Bats and their roosts are protected by law.
Bats spend most of the winter hibernating until they wake in April time looking for food in the evenings. Bats are most active from April to October. By September and October, Bats will have mated and will start to build up fat reserves for hibernation in December.
Bats are important to our world because some plant species rely on bats to pollinate their flowers.
Bats are insect eaters so they also make good pest controllers.
If you suspect you have bats in your home you MUST:
- Contact a nature conservation organisation (SNCO). They will be able to give you advice on how to deal with it.
- If you are having building works carried out in your home, you must stop immediately and contact a nature conservation organisation (SNCO).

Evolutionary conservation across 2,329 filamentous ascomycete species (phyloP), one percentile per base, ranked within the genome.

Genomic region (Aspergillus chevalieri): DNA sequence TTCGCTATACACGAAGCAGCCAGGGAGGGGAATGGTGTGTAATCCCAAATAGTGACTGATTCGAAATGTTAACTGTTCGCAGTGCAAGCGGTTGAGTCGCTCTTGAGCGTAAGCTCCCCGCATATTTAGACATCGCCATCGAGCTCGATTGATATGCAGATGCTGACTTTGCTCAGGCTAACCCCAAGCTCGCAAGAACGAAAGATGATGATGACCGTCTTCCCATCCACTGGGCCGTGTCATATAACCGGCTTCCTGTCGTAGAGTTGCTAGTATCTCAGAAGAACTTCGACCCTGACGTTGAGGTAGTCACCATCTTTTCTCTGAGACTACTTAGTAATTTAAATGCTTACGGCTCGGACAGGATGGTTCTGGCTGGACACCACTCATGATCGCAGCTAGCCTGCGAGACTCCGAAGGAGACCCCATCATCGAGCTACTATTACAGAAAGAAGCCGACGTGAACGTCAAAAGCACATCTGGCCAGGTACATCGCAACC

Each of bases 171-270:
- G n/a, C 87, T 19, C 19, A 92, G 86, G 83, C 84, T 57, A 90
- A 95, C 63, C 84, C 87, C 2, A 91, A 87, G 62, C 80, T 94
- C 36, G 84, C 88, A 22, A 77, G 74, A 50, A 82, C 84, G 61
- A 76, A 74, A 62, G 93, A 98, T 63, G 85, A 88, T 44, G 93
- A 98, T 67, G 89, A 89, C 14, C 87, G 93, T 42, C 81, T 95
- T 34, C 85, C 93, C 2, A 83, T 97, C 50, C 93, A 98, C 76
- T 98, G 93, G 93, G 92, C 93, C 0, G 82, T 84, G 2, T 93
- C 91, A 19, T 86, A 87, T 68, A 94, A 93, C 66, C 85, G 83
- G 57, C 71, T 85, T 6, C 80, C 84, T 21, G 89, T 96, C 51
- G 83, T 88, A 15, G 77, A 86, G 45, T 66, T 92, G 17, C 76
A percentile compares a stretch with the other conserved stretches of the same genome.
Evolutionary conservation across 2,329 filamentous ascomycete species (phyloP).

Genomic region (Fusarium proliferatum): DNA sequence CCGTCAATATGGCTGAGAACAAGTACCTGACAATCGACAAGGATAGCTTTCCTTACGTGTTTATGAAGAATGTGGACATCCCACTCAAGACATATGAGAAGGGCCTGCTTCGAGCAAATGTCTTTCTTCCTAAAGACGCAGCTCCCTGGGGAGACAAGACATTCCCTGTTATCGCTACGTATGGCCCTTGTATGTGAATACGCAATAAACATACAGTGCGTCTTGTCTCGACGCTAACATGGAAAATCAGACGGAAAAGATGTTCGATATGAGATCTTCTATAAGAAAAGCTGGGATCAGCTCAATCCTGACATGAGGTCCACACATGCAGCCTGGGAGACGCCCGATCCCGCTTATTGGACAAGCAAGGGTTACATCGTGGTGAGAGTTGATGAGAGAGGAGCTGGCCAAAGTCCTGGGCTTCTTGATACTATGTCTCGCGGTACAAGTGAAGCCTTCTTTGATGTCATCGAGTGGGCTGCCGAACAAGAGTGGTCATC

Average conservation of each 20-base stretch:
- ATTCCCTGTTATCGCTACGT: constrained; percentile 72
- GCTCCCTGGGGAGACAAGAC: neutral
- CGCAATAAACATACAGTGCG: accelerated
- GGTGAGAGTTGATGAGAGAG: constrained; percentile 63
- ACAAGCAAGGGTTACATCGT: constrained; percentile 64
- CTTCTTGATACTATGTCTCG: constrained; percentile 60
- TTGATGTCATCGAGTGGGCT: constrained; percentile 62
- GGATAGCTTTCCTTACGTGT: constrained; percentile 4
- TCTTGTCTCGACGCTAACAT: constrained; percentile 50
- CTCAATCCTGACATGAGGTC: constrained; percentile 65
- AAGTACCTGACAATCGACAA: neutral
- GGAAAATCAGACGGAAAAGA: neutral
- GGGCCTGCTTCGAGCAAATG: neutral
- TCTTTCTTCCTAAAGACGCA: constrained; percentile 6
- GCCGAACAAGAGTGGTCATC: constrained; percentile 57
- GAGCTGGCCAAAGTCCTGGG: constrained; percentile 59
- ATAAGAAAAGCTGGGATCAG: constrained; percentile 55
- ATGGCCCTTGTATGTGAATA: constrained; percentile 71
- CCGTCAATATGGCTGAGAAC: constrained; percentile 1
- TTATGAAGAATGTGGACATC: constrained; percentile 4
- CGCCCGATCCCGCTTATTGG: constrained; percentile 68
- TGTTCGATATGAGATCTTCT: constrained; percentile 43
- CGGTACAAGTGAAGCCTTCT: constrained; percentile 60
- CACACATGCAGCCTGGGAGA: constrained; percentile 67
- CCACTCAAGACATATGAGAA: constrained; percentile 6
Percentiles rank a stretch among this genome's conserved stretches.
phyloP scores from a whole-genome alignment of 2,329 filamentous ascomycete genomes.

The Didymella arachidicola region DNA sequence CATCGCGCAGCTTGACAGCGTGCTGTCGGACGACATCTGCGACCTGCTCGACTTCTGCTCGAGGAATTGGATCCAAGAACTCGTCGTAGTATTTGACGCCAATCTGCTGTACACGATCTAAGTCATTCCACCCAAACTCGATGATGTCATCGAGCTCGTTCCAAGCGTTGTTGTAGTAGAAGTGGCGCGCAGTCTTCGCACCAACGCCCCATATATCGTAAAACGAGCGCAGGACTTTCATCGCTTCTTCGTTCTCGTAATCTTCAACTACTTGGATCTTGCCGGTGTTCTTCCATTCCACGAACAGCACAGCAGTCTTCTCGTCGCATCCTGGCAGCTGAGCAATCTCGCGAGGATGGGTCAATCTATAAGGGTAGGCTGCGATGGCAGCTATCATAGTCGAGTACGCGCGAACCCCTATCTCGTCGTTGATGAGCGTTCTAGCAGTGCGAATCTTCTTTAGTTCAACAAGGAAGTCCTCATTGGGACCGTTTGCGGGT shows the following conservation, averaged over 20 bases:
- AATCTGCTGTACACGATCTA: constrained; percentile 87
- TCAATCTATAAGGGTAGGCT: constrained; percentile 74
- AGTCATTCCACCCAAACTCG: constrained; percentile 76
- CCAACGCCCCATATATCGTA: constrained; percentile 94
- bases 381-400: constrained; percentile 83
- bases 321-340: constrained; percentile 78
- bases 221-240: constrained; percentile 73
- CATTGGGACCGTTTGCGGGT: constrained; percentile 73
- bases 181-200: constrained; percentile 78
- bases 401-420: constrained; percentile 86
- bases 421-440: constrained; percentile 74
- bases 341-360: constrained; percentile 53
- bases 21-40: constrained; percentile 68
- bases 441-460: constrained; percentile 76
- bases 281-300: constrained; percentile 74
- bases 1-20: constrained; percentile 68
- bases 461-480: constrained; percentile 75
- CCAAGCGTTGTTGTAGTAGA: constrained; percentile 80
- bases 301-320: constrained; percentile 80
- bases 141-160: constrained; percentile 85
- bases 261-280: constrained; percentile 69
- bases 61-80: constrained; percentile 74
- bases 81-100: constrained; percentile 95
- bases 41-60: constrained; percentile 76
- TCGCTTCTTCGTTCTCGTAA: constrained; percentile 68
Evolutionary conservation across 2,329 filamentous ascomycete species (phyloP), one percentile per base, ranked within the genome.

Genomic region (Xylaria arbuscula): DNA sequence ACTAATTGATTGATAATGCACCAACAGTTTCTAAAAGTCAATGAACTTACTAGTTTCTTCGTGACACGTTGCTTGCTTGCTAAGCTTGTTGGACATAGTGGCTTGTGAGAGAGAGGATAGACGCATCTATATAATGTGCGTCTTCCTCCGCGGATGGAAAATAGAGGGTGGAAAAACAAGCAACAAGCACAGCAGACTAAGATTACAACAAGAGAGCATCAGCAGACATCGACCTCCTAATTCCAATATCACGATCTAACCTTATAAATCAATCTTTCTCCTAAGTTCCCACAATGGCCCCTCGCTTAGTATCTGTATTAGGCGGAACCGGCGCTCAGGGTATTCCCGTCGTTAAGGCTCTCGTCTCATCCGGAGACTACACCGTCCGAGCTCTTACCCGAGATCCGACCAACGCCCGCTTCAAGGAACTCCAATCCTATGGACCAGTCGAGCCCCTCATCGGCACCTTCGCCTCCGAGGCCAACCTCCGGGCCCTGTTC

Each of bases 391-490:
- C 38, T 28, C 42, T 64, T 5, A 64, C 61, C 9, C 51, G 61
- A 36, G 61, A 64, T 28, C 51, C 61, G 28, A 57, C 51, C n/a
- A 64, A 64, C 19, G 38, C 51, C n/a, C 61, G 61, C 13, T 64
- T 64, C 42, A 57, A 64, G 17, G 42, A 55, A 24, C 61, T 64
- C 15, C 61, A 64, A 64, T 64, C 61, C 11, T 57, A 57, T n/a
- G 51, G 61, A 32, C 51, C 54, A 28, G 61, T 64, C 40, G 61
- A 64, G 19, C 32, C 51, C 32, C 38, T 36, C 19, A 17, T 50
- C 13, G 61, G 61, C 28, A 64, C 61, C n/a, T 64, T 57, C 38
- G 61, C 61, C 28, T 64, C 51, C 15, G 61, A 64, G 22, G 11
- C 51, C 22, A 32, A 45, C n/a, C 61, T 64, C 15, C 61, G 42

In England, the Bat conservation trust can offer a free visit for homeowners and churches in England to assess the problem.
You may be eligible for a free visit if you meet the following criteria:
- You live in a house or flat.
- If you are carrying out any building works that do not require planning permission.
In Wales, you can contact your local office of Natural Resource.
If you have any other issues, click on the relevant guides below: